mapmap

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C. Florian Ebeling

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Dec 17, 2009, 9:37:58 AM12/17/09
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I was just wondering how a #'map for maps could be done most
succinctly. Came up with this:

(defn mapmap
"Map values of map m using function f."
[f m]
(reduce (fn [m [k v]]
(assoc m k (f v))) {} m))

But there is probably a more straightforward way. What do you use?

Florian

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Florian Ebeling
florian...@gmail.com

Sean Devlin

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Dec 17, 2009, 9:44:33 AM12/17/09
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1. I'd call it map-vals (as opposed to map-keys)

2. Slight change in the body

(defn map-vals [f coll]
(into {} (map (juxt key (comp f val)) coll))

There is talk of getting something like this into contrib. Stay
tuned :)

Sean

On Dec 17, 9:37 am, "C. Florian Ebeling" <florian.ebel...@gmail.com>
wrote:

> florian.ebel...@gmail.com

Laurent PETIT

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Dec 17, 2009, 9:46:22 AM12/17/09
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AFAIK, such a function is still not in clojure core because it's not clear to Rich whether f should have one argument (the value), or 2 arguments (key + value).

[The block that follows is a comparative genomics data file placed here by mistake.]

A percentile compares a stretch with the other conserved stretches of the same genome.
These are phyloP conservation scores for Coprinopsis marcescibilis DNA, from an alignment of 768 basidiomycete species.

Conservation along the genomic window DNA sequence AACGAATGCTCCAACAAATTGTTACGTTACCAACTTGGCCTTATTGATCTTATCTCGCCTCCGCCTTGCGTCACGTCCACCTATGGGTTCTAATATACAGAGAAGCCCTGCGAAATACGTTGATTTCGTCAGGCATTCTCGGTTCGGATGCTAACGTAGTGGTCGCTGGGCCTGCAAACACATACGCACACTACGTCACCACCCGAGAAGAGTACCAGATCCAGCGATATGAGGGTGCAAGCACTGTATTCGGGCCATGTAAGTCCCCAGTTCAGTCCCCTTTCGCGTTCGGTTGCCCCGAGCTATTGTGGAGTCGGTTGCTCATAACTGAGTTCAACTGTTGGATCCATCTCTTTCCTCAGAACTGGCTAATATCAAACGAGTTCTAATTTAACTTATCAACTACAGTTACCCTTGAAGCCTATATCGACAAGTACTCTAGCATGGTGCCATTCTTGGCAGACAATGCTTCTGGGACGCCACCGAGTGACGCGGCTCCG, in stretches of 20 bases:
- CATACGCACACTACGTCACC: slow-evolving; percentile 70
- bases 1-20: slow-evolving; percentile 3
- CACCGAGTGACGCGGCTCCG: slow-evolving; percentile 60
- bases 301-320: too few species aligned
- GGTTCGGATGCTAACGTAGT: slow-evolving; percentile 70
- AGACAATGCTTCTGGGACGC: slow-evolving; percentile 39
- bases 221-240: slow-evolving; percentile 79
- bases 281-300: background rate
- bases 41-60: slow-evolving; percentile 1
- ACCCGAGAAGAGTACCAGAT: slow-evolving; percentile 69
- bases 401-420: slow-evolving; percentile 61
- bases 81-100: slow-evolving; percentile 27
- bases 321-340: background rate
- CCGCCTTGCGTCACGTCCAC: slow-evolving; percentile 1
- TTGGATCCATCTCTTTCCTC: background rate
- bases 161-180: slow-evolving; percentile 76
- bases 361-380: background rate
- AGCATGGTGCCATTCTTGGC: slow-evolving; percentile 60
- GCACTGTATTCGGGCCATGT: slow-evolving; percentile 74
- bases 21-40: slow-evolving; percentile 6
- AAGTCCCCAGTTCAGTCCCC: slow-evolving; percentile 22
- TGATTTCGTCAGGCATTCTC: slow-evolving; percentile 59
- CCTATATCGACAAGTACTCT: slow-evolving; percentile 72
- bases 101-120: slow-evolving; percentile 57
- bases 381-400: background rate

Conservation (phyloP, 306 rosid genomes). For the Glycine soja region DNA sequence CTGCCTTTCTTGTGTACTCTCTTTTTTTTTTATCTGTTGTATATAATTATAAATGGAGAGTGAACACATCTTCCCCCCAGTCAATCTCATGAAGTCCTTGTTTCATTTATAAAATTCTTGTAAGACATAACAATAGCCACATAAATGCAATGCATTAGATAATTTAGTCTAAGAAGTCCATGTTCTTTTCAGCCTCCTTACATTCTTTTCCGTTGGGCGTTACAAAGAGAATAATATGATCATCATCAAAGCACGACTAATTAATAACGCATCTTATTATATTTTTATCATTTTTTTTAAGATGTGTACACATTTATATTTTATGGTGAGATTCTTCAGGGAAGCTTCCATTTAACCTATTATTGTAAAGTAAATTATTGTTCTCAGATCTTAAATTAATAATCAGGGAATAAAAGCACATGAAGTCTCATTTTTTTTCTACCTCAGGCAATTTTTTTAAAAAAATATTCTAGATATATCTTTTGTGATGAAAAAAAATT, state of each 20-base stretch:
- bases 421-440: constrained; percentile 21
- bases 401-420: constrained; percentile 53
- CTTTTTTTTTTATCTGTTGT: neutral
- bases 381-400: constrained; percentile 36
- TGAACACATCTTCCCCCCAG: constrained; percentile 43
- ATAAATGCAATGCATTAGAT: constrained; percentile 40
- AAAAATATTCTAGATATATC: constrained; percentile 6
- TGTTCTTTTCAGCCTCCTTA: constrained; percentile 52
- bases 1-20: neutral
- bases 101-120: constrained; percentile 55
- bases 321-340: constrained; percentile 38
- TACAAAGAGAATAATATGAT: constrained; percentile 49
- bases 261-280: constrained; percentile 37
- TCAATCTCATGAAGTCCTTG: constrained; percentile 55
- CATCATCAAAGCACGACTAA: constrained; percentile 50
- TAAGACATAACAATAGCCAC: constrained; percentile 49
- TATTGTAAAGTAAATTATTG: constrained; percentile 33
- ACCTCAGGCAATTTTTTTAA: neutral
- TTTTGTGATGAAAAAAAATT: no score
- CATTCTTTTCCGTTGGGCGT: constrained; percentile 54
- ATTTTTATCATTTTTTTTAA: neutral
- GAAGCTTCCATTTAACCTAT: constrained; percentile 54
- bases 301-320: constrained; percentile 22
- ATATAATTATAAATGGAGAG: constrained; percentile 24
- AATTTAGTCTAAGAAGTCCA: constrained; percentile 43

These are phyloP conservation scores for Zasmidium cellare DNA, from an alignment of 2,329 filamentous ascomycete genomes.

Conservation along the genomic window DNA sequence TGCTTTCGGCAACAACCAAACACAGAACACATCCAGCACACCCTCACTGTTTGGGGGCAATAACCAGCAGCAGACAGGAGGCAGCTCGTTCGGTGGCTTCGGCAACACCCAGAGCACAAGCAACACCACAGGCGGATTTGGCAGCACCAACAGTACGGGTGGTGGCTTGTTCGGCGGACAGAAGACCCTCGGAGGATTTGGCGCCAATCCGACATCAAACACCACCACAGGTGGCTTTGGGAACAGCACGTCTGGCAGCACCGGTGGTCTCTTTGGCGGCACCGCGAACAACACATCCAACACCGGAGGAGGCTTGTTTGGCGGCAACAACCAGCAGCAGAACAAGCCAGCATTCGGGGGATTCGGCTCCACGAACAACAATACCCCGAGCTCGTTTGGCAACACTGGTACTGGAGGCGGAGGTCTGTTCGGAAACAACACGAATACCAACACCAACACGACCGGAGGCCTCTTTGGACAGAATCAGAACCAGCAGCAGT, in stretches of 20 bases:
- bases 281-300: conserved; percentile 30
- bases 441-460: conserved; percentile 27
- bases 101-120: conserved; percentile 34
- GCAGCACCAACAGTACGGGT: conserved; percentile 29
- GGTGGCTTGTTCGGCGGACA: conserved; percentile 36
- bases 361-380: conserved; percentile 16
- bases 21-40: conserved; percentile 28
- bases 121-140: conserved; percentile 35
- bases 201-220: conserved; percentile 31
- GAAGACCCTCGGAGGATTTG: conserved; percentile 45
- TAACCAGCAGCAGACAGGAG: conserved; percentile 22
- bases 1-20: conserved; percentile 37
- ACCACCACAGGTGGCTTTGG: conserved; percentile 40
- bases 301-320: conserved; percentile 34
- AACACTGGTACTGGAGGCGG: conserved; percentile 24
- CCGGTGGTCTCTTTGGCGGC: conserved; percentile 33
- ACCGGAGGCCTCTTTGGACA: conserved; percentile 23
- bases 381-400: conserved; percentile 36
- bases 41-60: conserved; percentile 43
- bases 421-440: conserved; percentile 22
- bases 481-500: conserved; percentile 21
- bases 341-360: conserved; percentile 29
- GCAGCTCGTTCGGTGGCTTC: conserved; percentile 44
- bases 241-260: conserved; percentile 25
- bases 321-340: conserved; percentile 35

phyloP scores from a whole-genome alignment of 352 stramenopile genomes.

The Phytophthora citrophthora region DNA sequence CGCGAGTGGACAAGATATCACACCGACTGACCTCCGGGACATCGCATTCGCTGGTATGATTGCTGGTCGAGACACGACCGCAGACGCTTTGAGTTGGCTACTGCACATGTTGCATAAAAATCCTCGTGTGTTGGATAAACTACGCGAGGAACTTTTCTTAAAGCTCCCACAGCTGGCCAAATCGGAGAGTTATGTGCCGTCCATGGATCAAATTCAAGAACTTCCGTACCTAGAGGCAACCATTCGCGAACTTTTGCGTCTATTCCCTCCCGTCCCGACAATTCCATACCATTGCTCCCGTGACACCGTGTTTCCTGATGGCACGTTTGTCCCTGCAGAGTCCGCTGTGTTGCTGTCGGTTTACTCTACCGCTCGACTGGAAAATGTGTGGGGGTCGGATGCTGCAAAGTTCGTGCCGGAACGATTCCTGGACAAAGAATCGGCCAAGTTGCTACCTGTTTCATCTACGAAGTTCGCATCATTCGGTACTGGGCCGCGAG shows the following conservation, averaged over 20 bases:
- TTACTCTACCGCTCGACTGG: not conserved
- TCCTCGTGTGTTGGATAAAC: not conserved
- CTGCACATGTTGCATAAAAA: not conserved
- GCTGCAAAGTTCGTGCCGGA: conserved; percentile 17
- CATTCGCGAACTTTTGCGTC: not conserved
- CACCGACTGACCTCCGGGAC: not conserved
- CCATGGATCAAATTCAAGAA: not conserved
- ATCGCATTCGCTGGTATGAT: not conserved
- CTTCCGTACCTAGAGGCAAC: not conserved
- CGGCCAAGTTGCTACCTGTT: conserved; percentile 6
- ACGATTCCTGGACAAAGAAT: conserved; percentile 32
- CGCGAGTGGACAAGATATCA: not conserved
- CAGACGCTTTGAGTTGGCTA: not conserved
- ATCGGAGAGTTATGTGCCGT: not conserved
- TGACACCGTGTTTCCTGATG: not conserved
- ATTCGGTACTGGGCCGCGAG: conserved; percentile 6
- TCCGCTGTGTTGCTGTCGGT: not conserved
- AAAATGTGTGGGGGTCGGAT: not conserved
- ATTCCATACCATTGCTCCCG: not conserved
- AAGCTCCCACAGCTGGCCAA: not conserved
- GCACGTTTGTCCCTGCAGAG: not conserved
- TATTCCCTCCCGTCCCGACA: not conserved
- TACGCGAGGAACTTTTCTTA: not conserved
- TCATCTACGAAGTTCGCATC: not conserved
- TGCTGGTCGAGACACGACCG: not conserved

Your version seems good, you can maybe improve it a little bit by using transients (not tested):

(persistent!
  (reduce (fn [m [k v]]
           (assoc! m k (f v))) (transient {}) m))

HTH,

--
Laurent

2009/12/17 C. Florian Ebeling <florian...@gmail.com>
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C. Florian Ebeling

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Dec 17, 2009, 10:24:32 AM12/17/09
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> AFAIK, such a function is still not in clojure core because it's not clear
> to Rich whether f should have one argument (the value), or 2 arguments (key
> + value).

That is a good question. But I thought if the key makes a difference,
then one could use standard map and rely on map's collection nature,
using into {} afterwards.

My reasoning was that map does not care about the index of an element
of collection either. So the key should not count in. But there are
valid reasons for the opposite decision as well, I guess.

Stuart Sierra